Isaac Davison

Isaac Davison is a NZ Herald political reporter.

Nick Smith's legal threat over bullying claim

Conservation Minister Nick Smith. Photo / APN
Conservation Minister Nick Smith. Photo / APN

Conservation Minister Nick Smith is considering legal action after he was accused of trying to stop advocacy group Fish and Game from lobbying for cleaner rivers.

Dr Smith attended a meeting with Fish and Game Council, an independent advocacy group, on July 18.

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Association of Freshwater Anglers president David Haynes said Dr Smith bullied councillors at the meeting and appeared to be trying to get them to pull back on their lobbying on water quality.

"From my perspective it was very [clear] they were being castigated. It could be construed as political interference - this was about telling Fish and Game to wind their neck in," Mr Haynes told Radio New Zealand.

Mr Haynes' account was backed by three other people at the meeting.

Dr Smith rejected these claims, saying a Department of Conservation official had taken a record of the meeting which did not match the accusations of political interference.

He told Radio New Zealand he wanted Fish and Game to engage more with agriculture and irrigation in order to get the best outcomes for freshwater quality.

"While it is absolutely right for them to advocate for freshwater, I do think they sometimes got into the space of being anti New Zealand's most important industry, that being the dairy industry."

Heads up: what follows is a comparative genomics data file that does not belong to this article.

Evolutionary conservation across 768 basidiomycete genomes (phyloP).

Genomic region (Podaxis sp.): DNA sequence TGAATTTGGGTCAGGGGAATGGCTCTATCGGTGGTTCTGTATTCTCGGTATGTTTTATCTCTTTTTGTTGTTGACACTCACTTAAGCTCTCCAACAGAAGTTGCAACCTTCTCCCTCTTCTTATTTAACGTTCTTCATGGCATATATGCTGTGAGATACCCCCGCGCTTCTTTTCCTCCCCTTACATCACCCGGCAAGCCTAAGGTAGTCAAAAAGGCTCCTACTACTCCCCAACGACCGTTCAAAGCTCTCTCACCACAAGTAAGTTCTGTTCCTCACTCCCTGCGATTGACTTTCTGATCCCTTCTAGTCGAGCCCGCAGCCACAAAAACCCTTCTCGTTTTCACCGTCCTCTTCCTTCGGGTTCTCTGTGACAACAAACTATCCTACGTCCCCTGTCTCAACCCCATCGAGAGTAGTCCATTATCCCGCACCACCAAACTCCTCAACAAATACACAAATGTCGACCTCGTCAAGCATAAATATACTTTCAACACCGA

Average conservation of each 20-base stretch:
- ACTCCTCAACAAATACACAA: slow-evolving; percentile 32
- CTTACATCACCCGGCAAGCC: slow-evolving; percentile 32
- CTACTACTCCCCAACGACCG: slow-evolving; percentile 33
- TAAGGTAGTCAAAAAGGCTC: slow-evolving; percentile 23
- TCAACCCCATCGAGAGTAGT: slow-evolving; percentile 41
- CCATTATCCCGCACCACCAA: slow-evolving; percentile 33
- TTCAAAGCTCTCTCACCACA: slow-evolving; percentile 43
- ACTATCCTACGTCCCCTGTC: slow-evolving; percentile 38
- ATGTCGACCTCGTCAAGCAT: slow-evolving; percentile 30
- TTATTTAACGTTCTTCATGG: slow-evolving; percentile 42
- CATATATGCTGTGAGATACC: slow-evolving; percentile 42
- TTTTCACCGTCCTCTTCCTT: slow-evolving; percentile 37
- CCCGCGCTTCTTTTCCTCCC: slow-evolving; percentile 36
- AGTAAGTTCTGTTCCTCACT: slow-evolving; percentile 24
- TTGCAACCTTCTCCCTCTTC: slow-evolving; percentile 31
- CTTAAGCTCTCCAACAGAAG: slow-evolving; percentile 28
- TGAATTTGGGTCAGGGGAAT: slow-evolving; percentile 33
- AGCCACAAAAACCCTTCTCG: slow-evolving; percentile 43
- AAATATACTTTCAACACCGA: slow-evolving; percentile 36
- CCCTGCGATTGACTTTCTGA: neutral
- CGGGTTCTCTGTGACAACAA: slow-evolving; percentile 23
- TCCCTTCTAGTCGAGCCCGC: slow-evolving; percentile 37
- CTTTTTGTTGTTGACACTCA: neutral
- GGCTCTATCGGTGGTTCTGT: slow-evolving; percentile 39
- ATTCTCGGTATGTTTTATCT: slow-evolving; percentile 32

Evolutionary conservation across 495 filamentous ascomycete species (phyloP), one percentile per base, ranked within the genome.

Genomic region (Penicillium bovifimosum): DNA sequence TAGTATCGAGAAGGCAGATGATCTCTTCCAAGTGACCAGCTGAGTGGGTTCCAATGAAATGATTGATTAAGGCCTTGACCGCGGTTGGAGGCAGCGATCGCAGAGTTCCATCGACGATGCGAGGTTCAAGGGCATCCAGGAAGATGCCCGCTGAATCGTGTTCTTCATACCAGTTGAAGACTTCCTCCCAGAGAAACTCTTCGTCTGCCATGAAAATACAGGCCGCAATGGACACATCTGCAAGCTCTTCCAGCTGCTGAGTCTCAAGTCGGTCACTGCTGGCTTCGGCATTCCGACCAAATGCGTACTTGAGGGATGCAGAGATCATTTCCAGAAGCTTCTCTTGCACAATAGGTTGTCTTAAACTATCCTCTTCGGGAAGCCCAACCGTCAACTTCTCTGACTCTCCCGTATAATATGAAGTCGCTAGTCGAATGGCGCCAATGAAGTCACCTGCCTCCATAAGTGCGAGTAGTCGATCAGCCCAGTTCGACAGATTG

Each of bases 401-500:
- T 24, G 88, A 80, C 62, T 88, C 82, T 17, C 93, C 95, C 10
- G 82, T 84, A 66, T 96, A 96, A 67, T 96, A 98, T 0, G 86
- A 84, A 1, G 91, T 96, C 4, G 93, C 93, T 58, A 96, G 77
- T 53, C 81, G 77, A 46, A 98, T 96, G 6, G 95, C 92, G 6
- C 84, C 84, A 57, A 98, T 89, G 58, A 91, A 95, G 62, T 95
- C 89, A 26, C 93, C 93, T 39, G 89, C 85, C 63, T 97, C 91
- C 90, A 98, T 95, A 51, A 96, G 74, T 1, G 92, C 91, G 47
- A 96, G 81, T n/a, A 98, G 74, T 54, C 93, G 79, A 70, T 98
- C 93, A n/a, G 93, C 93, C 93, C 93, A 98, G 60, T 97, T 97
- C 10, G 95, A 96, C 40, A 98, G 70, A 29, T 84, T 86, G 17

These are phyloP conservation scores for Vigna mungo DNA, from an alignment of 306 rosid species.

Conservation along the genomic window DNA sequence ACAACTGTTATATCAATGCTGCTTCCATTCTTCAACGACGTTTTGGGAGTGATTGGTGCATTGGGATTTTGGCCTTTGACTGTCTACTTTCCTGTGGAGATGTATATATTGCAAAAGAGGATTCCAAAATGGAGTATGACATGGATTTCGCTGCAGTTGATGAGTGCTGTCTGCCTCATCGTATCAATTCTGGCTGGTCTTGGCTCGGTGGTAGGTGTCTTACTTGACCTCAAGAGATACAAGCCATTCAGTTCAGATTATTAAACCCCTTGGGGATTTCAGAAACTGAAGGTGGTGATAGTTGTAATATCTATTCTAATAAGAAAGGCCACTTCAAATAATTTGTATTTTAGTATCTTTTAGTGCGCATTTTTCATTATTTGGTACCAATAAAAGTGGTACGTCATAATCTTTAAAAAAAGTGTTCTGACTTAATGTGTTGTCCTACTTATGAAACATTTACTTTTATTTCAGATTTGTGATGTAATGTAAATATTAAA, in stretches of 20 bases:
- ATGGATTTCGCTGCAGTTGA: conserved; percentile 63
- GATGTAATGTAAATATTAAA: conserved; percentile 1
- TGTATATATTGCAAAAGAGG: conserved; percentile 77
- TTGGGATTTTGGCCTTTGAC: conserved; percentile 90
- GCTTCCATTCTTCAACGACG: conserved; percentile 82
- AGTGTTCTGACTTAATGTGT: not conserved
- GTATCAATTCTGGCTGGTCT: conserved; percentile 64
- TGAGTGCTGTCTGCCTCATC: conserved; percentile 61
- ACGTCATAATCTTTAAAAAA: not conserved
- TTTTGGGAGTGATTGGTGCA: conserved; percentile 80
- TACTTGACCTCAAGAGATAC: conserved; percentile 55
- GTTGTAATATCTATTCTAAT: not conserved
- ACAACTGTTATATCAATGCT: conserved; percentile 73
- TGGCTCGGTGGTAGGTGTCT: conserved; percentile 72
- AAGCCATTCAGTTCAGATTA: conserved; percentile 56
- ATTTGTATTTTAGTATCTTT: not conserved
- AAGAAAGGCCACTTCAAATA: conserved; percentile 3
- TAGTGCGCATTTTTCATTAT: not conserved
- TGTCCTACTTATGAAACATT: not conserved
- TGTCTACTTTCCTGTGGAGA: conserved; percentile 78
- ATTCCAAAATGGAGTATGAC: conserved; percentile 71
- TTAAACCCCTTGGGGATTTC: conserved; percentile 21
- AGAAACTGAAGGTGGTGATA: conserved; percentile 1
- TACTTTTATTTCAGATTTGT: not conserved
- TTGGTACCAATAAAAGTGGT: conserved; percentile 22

The minister released the DOC official's notes this morning. One of the bullet points in the notes said: "F&G need to work out what they want to be: a statutory body [with] legislation and a relationship with Government, or an NGO?"

Dr Smith's office confirmed he was considering legal action against Mr Haynes, though no further details were given.

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The Fish and Game Council was established under the Conservation Act, but it is an independent organisation funded by fees from hunting and fishing licenses. It reports to Parliament and has formal statutory obligations to develop national policy on managing and conserving sports fishing and hunting resources.

Mr Johnson said the minister had implied at the meeting that the organisation would be restructured if it did not tone down its stance on water quality.

"He said that he's worried that Fish and Game is losing its way, that Fish and Game struggles with being a Government statutory body and instead is being a rabid NGO," he said.

"So he made it very clear to everyone there that he wants to see us toning down our advocacy for clean water."

United Future leader Peter Dunne said Fish and Game should be left alone.

"Issues like the impact of dairy intensification, or major new irrigation schemes on water quality are obvious matters of interest to Fish and Game and the interests they are obliged by law to represent and advocate for.

"To threaten - directly or obliquely - to curtail their role because they perform it well, is unacceptable in any circumstances," he said.

Labour's conservation spokeswoman Ruth Dyson said Dr Smith had "yet again" overstepped his mark as a minister.

She pointed to previous cases of claims of political interference by Dr Smith, such as his lobbying for a friend's ACC claim while he was ACC Minister, and allegations that he gagged DOC over its concerns about the impact of a new dam in the Hawkes Bay.

- NZ Herald

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